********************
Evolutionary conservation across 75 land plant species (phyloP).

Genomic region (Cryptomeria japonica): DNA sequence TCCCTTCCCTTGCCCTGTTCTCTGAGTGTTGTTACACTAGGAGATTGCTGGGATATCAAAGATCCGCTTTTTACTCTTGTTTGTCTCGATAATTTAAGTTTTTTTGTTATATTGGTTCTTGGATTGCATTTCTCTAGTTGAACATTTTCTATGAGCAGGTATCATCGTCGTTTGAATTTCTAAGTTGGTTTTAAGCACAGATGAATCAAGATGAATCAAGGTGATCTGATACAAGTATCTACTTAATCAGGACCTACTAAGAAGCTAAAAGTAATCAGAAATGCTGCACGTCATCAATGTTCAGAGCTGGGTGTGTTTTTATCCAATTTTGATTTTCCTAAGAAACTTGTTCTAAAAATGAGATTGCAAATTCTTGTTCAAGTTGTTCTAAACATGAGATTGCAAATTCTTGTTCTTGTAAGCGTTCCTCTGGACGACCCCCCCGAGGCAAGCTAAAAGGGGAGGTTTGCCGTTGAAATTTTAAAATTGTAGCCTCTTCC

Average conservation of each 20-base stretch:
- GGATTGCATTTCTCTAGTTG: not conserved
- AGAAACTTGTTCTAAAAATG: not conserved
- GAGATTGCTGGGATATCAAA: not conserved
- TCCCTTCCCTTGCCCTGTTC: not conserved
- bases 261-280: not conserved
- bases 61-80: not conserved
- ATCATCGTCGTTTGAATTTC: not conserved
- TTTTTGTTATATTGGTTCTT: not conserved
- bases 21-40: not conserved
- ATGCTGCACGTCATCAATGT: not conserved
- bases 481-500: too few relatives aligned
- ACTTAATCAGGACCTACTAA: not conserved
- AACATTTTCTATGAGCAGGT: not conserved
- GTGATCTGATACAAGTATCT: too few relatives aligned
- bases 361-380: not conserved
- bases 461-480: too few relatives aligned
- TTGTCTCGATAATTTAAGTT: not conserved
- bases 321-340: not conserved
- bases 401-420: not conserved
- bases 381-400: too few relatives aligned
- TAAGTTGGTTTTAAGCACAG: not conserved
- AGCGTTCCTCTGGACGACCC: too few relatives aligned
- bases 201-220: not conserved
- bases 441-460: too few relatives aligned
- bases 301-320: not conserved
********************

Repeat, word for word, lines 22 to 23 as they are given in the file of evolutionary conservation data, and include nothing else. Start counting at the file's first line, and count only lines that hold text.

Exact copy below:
- bases 401-420: not conserved
- bases 381-400: too few relatives aligned